Welcome to the Community Cycling Club of Portland Rides guide. We hope you will join us for one or more of our fun, friendly and inclusive weekly rides. Though there are different levels of speed and challenge on our various rides there are always several Regroup stops on each ride for you to rejoin the main group and to meet and socialize with other riders.
All weekly rides leave from the corner of Forest Avenue and Bank Street. Park in parking lot at the end of Bank Street, but not alongside or directly behind the buildings. Helmets are required and front and rear lights strongly recommended on all Mon, Wed. and Thurs. evening rides. Road bikes only, please. (No fixed gear, time trial or tri bikes. If your bike has aero bars attached, do not use them during group rides. No headphones allowed as well.) If it is your first time on a ride, be sure to introduce yourself to the ride leader. If you are not a club member, you must sign a CCCP Waiver and Release Form. Please read and follow the Riding Etiquette and Safety and Group Ride Guidelines at bottom of this page. Ride safety is always paramount on all CCCP Rides.
CCCP's official ride season runs for 7 months from April 1st through Oct. 31st. Weather depending, we often start some rides in March and often continue some of the rides until Thanksgiving. Please note that designated routes and distances may change slightly depending on road construction, weather and remaining light. If you decide to drop out early, please tell ride leader or another rider so that the group doesn't wait for you at next stop. There is free parking on the LEFT side and down at the end of Bank Road but please do not park in spaces on side of the building or directly behind building as they are reserved for upstairs residents and for retail customers.
For most up-to-date info on weekly rides, Special Event Rides, time changes, social events and for last-minute-spur-of-the-moment rides please join the CCCP E-Mailing list by clicking on CCCP /NEWSLETTER, Add Me To Mailing List at lower right corner on the Homepage.FMI or questions about our club or Speciall Event rides e-mail firstname.lastname@example.org. You can also get updates on the Saturday morning ride time and route by going to CCCP blogsite: Rides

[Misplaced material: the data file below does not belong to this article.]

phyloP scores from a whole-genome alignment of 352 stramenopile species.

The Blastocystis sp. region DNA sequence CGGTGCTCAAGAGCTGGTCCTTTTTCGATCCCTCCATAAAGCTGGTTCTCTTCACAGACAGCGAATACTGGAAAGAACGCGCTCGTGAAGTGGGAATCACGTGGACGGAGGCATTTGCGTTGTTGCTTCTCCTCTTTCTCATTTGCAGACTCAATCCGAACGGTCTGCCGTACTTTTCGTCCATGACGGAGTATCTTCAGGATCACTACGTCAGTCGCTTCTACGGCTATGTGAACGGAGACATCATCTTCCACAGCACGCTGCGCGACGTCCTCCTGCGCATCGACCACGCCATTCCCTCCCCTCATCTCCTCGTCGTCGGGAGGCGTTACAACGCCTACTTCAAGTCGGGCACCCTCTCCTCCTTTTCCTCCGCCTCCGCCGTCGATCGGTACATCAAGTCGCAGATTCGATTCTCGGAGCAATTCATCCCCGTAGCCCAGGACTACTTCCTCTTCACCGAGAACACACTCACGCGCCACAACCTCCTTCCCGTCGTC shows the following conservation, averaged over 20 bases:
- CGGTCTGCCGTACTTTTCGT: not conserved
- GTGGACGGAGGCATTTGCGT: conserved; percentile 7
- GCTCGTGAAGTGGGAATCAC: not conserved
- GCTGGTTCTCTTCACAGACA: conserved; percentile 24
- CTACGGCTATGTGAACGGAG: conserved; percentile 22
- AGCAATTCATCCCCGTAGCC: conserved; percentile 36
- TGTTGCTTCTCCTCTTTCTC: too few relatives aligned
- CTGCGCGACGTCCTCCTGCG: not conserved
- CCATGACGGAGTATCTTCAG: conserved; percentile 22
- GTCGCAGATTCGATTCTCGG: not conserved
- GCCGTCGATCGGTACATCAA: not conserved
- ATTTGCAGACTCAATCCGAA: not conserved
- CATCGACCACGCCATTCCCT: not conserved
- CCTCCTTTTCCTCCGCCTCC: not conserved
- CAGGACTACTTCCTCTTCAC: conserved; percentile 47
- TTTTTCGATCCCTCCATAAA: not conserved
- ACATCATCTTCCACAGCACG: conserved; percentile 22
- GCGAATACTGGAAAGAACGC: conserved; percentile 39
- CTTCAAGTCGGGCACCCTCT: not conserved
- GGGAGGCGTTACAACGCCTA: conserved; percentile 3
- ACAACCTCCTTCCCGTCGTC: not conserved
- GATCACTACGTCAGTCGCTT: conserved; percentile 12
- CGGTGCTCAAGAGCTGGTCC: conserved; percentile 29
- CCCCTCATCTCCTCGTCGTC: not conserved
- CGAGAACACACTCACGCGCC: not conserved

Moderate to fast loop to Cousins Island, approximately 30 miles.
The Monday ride leaves the shop at 6pm from mid May to late August. and covers a mostly flat course at a moderate to moderate-quick pace. There are sevaral groups; A Plus group (22-24), A-Group (20-22mph), B group (17-20mph) and sometimes a moderate C group (14-16mph). There are pre-determined stopping points for people to regroup in all ride groups so no one gets permanently dropped. If the ride is too fast, you can slow down and join the next group down. There is a range of riders speeds on Mondays, from 14-24 mph so there is almost always someone to ride with.
Member Richard Hutchins leads the A + group. Email Richard
John Tabb leads A-group : email@example.com
Kris leads B Group : firstname.lastname@example.org
B-Group Route map go to: http://www.mapmyride.com/routes/view/81329475/
A- Group Route: http://www.mapmyride.com/routes/view/1012335799
From the shop we head around Baxter Boulevard to Payson Park, left through the park then right onto Ocean Avenue. Once across Washington Avenue we continue straight on route 9 all the way to Lunt Road 4-way stop sign in Falmouth where we regroup.
After next traffic light, bear right off of Route 9 at fork onto Middle road, After bearing right at the fork there is no stop until just before the intersection with Tuttle Road where we stop for second Regroup. Please stop at fire hydrant 100 meters before Tuttle stop sign and not at intersection.
After regroup, take right right onto Tuttle Rd, cross bridge over Rte 1, then left at Stop sign onto Rte 88. Take right at Cousins Island sign onto Gilman Rd. Straight at first stop sign,with short neutral speed to regroup, then cross causeway onto Cousins Island then take left at Chebeague Ferry sign onto Wharf Road. Stop and regroup at Town Ferry Landing.
Retrace route back to Rte 88 then take left onto 88, pass Tuttle Rd and regroup at top of steep hill. Ride all the way back to Rte 1 where we stop for the last regroup just after taking left onto Rte 1. Then take Rte 1 over the bridge to Portland, bear right onto Veranda Street, cross Washington Ave onto Baxter Boulevard which takes us back to Back Bay Bike shop.
Please note that in B group that we reverse the direction of this loop every week. When riding the counter-clockwise B group loop our 1st Regroup is at Falmouth Fire Station just past Falmouth Landing Store on Rte 88. The 2nd Regroup stop is still Chebeague Island Ferry Landing and the third regroup spot is on Middle Road, right after we turn left onto Middle from Tuttle.
A-group goes straight out on Rte 88. After regroup at Ferry landing on Chebeague,t hey head into Yarmouth after Cousins Island, then return on Middle Rd to Tuttle, then take left on Tuttle , then right on Rte 88 all the way back to Rte 1.
Early and late season we sometimes shorten or modify ride for remaining light and for variety such as adding Cousins and Littlejohn Islands in for variety.
For those interested, we always have a post-ride recoverysocial hour at,Forest Gardens pub, just a block down from back Bay Bike at 371 Forest Ave. Lycra bike shorts and your precious bike are always welcome at Forest Gardens.